Thiel CS1.6 loudspeaker Measurements part 2

Fig.6, produced by averaging 120 measurements for the left and right speakers individually, shows how all this added up in my listening room. Overall, the Thiels produced an impressively flat curve. However, within that flatness it can be seen that there is a slight excess of energy in the low treble and a slight reduction in the lower midrange. The top octave is shelved down a little, as expected from the quasi-anechoic measurements—but more important, so is the entire low-frequency region. Now it's true that the speakers were positioned where I found their balance to sound the most integrated through the midrange and treble, not where they produced the most bass. And, as I've pointed out in other reviews, my room does tend to lack energy in the 63Hz 1/3-octave band when measured at the listening chair. But the relative lack of low-frequency energy in-room will exaggerate the CS1.6's tendency to sound a little treble-dominant.

Fig.6 Thiel CS1.6, spatially averaged, 1/3-octave, freefield response in JA's listening room.

In the time domain, the impulse response (fig.7) is beautifully time-coherent, and the related step response (fig.8) has an excellent right-triangle shape. A slight reflection can be seen about 2.5ms after the initial rise of the step. I have no idea what this is due to, as my measuring environment has nothing close enough to produce such a reflection.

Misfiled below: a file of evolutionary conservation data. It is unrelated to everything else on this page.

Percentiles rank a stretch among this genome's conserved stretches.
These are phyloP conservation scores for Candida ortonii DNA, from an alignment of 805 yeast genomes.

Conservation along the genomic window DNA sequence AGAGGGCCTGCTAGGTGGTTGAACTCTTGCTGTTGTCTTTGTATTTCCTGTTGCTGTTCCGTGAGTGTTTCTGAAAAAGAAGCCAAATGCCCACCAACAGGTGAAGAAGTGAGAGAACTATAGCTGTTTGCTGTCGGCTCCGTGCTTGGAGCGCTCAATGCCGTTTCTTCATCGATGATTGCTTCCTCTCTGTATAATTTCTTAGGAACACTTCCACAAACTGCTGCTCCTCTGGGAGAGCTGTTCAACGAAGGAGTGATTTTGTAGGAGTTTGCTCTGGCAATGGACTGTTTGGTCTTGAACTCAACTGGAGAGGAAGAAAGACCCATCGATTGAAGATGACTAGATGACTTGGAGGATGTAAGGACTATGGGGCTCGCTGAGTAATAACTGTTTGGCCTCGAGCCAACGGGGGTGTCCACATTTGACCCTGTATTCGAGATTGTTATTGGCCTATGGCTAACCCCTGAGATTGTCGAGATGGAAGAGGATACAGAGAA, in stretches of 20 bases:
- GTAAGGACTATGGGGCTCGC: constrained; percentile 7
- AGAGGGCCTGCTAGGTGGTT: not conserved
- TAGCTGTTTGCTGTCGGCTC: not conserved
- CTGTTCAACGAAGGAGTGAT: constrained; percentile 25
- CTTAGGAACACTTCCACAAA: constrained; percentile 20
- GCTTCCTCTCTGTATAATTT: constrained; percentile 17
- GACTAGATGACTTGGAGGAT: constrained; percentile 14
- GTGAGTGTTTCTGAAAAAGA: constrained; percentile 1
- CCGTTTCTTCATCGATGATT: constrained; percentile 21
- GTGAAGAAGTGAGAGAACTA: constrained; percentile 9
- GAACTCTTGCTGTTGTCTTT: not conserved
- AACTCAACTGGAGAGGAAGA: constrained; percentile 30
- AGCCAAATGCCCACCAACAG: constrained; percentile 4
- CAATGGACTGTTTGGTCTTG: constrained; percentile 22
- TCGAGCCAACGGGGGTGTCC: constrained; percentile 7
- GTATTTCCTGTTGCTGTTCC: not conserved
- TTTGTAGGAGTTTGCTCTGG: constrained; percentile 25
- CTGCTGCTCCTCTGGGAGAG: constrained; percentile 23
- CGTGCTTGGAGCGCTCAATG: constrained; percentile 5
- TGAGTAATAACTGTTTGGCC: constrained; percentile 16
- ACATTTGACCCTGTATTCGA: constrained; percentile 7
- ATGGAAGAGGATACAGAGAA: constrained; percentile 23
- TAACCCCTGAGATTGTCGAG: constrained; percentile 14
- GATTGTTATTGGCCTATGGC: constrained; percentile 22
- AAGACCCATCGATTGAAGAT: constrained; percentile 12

Fig.7 Thiel CS1.6, on-axis impulse response at 50" (5ms time window, 30kHz bandwidth).

Fig.8 Thiel CS1.6, on-axis step response at 50" (5ms time window, 30kHz bandwidth).

Finally, the Thiel's waterfall plot on the tweeter axis (fig.9), calculated from the impulse response with that early reflection windowed out, shows a superbly clean initial decay, which correlates well with the grain-free sound. The notch just below 14kHz is associated with some delayed energy, which suggests it is an interference phenomenon, while some delayed energy can be seen in the low treble.

Fig.9 Thiel CS1.6, cumulative spectral-decay plot at 50" (0.15ms risetime).

All things considered, the Thiel CS1.6's measurements suggest a speaker that will not be very forgiving of ancillary components that are themselves balanced on the bright side. It will also perform best in a room that offers more midbass support than mine.—John Atkinson

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